Everyone’s favourite royally dramatic royal drama returns to Netflix on November 17, and, after 20 months, it’s about bloody time. Of course, the biggest buzz surrounding this season is the new cast playing the Windsors at middle age: There’s Helena Bonham Carter as Margaret, Tobias Menzies of Outlander fame as Philip and Olivia Colman as QEII. True, it’s hard to imagine anyone other than Claire Foy portraying the titular tea sipper, but chin up. Colman is a legend and a recent Oscar winner and, to quote Her Majesty, one just has to get on with it.
What dates and historical events will it cover?
Season two explored the Queen’s life up until the birth of Prince Edward in 1964. Season three of The Crown takes place between 1964 and 1977, touching on the decolonization of Africa, the break up of Princess Margaret’s marriage and Prince Charles’ fateful first meeting with Camilla at—where else?—a polo match. (Diana won’t arrive until season 4.)
Fans got a glimpse of the historical events to be portrayed in season 3 in the first full trailer released by Netflix on October 21st. The trailer opens with the Queen’s Silver Jubilee—a celebration of the 25th anniversary of Queen Elizabeth’s ascension to the throne. Less-happy events previewed in the trailer include mining strikes, economic crises, and tension between Princess Margaret and the Queen. “On days like today, I ask myself, in the time I’ve been on the throne,” Elizabeth says in the trailer, “What have I actually achieved?”
One of the biggest changes this season is the cast—all the roles have been recast to reflect the ages of the characters they’re portraying. Olivia Colman, known for her Oscar-winning portrayal of a different monarch, Queen Anne in The Favourite, will be replacing Claire Foy as Queen Elizabeth II.
Prince Philip, the Queen’s husband, will be played by Game of Thrones and Outlander actor Tobias Menzies, who will be replacing Doctor Who alum Matt Smith.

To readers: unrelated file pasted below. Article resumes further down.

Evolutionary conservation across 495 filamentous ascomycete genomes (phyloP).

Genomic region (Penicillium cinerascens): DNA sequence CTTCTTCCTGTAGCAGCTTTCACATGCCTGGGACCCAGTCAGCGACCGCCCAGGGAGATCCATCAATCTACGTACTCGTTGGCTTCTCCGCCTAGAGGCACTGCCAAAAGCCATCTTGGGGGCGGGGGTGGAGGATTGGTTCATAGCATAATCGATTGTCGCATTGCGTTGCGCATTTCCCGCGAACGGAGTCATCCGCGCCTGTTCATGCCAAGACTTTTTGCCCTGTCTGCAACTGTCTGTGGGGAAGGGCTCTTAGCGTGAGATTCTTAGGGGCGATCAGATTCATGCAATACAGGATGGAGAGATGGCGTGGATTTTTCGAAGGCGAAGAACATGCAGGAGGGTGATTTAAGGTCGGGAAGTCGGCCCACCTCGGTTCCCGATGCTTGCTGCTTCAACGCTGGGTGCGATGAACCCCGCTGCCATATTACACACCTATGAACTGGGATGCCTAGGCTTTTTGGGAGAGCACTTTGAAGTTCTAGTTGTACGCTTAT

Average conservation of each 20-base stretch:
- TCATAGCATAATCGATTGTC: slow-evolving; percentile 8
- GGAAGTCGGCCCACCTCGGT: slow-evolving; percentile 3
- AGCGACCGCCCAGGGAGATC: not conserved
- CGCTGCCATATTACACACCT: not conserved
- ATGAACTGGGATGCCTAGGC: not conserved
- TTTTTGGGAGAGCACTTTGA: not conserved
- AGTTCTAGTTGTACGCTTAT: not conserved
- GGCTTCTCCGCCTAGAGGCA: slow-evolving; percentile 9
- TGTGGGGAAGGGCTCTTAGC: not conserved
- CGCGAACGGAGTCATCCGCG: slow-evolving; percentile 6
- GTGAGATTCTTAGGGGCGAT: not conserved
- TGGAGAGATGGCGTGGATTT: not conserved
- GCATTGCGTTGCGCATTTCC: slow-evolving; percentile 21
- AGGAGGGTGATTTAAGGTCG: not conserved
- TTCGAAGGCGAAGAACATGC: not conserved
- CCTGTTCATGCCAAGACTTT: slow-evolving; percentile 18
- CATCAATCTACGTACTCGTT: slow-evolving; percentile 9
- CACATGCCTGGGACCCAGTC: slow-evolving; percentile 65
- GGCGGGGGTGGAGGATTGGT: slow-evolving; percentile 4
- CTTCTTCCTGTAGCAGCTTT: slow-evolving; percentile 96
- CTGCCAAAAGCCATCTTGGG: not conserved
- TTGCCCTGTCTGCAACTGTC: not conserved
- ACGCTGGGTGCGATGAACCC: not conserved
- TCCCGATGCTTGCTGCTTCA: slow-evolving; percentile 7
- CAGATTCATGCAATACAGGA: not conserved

Helena Bonham Carter will be taking over the role of Princess Margaret, the younger sister of Queen Elizabeth, from Vanessa Kirby.
Princess Anne, the only daughter of Queen Elizabeth and Prince Philip, will be portrayed by Erin Doherty.
Marion Bailey will be taking over the role of the Queen Mother from Victoria Hamilton.
Josh O’Connor will be playing Prince Charles—the show follows the young Prince of Wales as he comes of age.
Princess Margaret’s photographer husband, Antony Armstrong-Jones, Lord Snowdon, will be played by Ben Daniels, who will be taking over the role from Matthew Goode.
Many real-life figures will also be making their first appearances in the show as the plot of The Crown inches closer to our present day. Actor and writer Emerald Fennell will portray Camilla Rosemary Shand (later, Camilla, Duchess of Cornwall) who dated Prince Charles between 1971 and 1973 before he left for the Royal Navy.
Harold Wilson, who was Prime Minister from 1964-1970 and again from 1974-1976, will be portrayed by Jason Watkins. Prime Minister Wilson’s anti-royal sentiment, and the drama that will erupt between him and the royals, is teased in the trailer by Prince Philip’s remark that “If that man wins [the election], he’ll want us out.”
Newcomer Emma Corrin will be taking on the role of Princess Diana—though she will not appear in The Crown until the fourth season.
Gillian Anderson has been confirmed for the role of Margaret Thatcher, but she also will not appear until the fourth season.
Exciting! Now, what about season four?
Because season three and four are being shot back-to-back, fans of the royal TV show are hoping that there won’t be too much of a wait for next season. That being said, there’s no official release date yet for the fourth season.
Season four is slated to cover Margaret Thatcher’s 11-years as Prime Minister from 1979-1990. While no specific storylines have been confirmed for season four, paparazzi shots of Emma Corrin and Josh O’Connor on set seem to indicate that the TV show will be recreating Princess Diana and Prince Charles’ 1983 royal tour of Australia. Other possible storylines include Princess Diana and Prince Charles’ courtship and early relationship, hosting U.S. president Ronald Reagan at Windsor Castle in 1982 (season 2 covered John F. Kennedy and Jacqueline Kennedy’s visit to the U.K.), and political tensions between the Queen and parliament over Thatcher’s policies.